You Can Boost Your Monthly Social Security Check If You’re a Veteran
If you were in active service during certain periods of time, it’s possible to add to your monthly social security benefit.
According to the Social Security Administration, if you had military service earnings for active duty (including duty for training) from 1957 through 2001, you may have extra Social Security wage credits added to your earnings record. These extra earnings credits may help you qualify for Social Security or increase the amount of your Social Security benefit.
The extra amount you are eligible for depends on when you served. Here’s how the SSA credits the extra earnings on your record:
- From 1957 through 1977: You are credited with $300 in additional earnings for each calendar quarter in which you received active duty basic pay.
- From 1978 through 2001: For every $300 in active duty basic pay, you are credited with an additional $100 in earnings, up to a maximum of $1,200 a year.
From 1940 Through 1956
If you were in the military during this period, including attendance at a service academy, you did not pay Social Security taxes, reported Military.com. However, your Social Security record may be credited with $160 a month in earnings for military service from Sept. 16, 1940 through Dec. 31, 1956 under any one of the following circumstances:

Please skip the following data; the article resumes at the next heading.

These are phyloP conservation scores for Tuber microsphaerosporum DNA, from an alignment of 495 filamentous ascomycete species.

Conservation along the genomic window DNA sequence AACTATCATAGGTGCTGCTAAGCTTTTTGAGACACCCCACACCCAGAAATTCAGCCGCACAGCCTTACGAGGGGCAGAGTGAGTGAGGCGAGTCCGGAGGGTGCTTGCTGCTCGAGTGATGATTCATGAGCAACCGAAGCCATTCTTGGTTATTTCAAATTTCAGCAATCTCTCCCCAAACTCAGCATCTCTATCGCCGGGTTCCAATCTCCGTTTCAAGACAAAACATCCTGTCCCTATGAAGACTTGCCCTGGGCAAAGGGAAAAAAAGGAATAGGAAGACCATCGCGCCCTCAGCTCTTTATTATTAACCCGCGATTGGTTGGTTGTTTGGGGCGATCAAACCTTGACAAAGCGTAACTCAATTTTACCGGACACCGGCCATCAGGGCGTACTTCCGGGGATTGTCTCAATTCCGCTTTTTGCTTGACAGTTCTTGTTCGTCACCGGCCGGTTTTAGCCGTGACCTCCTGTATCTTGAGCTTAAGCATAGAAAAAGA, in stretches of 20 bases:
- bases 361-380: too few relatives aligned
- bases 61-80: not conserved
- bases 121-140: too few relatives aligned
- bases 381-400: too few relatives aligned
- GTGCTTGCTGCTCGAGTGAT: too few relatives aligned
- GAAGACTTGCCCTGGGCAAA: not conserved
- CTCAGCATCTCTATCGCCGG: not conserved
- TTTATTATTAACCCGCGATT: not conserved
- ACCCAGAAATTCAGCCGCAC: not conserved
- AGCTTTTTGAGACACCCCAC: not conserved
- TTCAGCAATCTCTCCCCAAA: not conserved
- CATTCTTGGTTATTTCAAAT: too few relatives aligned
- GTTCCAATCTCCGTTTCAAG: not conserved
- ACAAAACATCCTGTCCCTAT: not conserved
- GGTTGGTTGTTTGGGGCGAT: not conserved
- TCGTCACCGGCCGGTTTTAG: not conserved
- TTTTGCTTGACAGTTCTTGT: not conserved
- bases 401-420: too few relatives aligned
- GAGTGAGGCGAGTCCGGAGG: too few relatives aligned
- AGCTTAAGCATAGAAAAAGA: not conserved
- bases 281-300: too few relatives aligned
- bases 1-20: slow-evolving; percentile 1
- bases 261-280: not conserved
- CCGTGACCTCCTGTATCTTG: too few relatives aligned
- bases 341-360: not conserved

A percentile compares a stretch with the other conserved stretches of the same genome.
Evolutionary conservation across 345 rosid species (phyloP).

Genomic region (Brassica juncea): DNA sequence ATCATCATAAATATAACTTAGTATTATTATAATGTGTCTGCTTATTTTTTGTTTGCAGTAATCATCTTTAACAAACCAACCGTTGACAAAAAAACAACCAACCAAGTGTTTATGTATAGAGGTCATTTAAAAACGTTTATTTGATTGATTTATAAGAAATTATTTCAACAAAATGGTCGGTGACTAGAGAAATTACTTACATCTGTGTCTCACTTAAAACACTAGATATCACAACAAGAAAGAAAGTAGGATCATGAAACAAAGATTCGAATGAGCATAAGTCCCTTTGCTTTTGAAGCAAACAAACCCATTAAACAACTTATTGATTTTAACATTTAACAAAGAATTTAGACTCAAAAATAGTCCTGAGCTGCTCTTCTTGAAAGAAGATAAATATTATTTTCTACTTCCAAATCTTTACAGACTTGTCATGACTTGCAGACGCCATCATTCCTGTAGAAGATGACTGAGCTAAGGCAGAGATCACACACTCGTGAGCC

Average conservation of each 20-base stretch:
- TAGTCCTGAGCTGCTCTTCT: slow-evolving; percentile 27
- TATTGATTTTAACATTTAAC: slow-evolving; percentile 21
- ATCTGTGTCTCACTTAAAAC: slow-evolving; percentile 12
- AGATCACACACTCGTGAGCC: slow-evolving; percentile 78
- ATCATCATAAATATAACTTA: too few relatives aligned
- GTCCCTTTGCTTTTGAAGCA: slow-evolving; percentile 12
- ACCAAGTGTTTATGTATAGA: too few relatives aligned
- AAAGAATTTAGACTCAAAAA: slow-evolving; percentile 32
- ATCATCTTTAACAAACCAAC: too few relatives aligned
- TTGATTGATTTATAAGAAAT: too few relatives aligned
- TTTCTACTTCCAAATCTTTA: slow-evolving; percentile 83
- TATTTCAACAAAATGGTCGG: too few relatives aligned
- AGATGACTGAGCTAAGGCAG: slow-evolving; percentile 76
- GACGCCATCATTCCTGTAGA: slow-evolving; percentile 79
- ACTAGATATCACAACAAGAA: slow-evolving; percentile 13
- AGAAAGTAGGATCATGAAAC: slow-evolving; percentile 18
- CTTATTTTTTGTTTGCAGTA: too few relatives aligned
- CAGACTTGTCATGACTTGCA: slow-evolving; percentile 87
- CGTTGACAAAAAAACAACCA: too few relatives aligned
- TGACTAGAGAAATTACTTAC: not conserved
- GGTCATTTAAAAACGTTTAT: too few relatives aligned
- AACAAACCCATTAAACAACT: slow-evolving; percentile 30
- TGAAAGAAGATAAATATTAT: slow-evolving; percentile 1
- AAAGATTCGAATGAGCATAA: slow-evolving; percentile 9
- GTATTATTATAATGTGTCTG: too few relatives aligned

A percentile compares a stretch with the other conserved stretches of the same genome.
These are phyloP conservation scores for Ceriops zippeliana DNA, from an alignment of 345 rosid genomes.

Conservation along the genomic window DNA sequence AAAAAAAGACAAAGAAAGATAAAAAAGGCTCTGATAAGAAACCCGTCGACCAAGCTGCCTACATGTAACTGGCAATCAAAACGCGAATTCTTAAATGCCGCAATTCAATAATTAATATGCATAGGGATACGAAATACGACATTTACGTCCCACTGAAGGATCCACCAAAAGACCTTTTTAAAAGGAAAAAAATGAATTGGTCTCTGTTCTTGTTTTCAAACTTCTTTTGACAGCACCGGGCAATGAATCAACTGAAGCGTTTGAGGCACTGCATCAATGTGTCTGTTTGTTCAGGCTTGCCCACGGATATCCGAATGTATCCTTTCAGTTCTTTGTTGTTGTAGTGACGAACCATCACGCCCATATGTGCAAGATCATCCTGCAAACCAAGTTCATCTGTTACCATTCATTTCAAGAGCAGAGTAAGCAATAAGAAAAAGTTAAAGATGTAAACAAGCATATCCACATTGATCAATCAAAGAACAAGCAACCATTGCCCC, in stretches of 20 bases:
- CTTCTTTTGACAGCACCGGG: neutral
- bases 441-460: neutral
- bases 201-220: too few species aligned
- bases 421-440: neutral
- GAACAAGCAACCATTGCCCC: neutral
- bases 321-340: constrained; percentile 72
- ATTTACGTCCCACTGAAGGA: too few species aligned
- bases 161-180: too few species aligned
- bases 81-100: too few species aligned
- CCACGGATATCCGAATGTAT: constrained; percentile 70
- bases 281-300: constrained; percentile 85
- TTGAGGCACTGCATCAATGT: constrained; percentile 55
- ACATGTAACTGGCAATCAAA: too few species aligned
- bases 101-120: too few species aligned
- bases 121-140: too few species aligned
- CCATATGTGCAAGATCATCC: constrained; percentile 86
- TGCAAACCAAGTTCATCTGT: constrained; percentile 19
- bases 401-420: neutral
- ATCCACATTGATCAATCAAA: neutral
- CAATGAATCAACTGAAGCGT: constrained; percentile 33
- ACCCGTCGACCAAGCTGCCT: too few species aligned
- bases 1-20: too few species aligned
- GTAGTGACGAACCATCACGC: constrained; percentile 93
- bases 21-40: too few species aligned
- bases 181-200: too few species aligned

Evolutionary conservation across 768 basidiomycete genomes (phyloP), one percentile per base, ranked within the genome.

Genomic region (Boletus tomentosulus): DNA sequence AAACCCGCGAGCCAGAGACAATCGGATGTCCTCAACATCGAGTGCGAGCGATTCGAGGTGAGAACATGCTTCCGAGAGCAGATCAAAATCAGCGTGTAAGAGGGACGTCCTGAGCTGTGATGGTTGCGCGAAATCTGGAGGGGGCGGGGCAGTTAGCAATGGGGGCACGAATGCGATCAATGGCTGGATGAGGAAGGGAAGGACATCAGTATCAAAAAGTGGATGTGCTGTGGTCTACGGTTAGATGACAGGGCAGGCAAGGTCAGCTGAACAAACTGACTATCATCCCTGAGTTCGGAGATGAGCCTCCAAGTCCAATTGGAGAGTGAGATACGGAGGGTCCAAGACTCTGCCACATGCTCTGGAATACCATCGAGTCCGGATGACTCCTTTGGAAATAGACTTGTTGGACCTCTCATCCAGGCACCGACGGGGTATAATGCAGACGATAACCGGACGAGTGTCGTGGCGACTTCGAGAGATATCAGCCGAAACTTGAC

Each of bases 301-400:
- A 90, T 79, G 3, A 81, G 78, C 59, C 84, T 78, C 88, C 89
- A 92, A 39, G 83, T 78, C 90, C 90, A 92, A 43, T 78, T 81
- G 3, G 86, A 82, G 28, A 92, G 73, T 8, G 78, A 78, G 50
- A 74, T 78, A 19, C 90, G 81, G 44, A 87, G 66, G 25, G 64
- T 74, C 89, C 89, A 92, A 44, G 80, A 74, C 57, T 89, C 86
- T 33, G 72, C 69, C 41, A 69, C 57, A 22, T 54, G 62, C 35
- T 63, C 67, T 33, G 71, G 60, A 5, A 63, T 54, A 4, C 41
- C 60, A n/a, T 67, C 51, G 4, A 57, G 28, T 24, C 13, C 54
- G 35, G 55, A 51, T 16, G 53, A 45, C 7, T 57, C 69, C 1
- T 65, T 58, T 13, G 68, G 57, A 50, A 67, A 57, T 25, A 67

- You served at least 90 days of service before being honorably discharged or released because of a disability or injury you received in the line of duty
- You are still serving on active duty
- You are applying for survivors benefits based on the record of a veteran who died while on active duty
When you apply for Social Security benefits, the SSA will automatically verify your military service for you. If your military service increases your benefit amount and the SSA cannot obtain proof of your military service, you will be required to provide your DD-214 or other proof of service before your application is processed. In all cases, the administration will add military wage credits to your overall earnings as opposed to your monthly benefit payment. This does, however, end up adding to your benefit payment every month once your overall earnings are increased.
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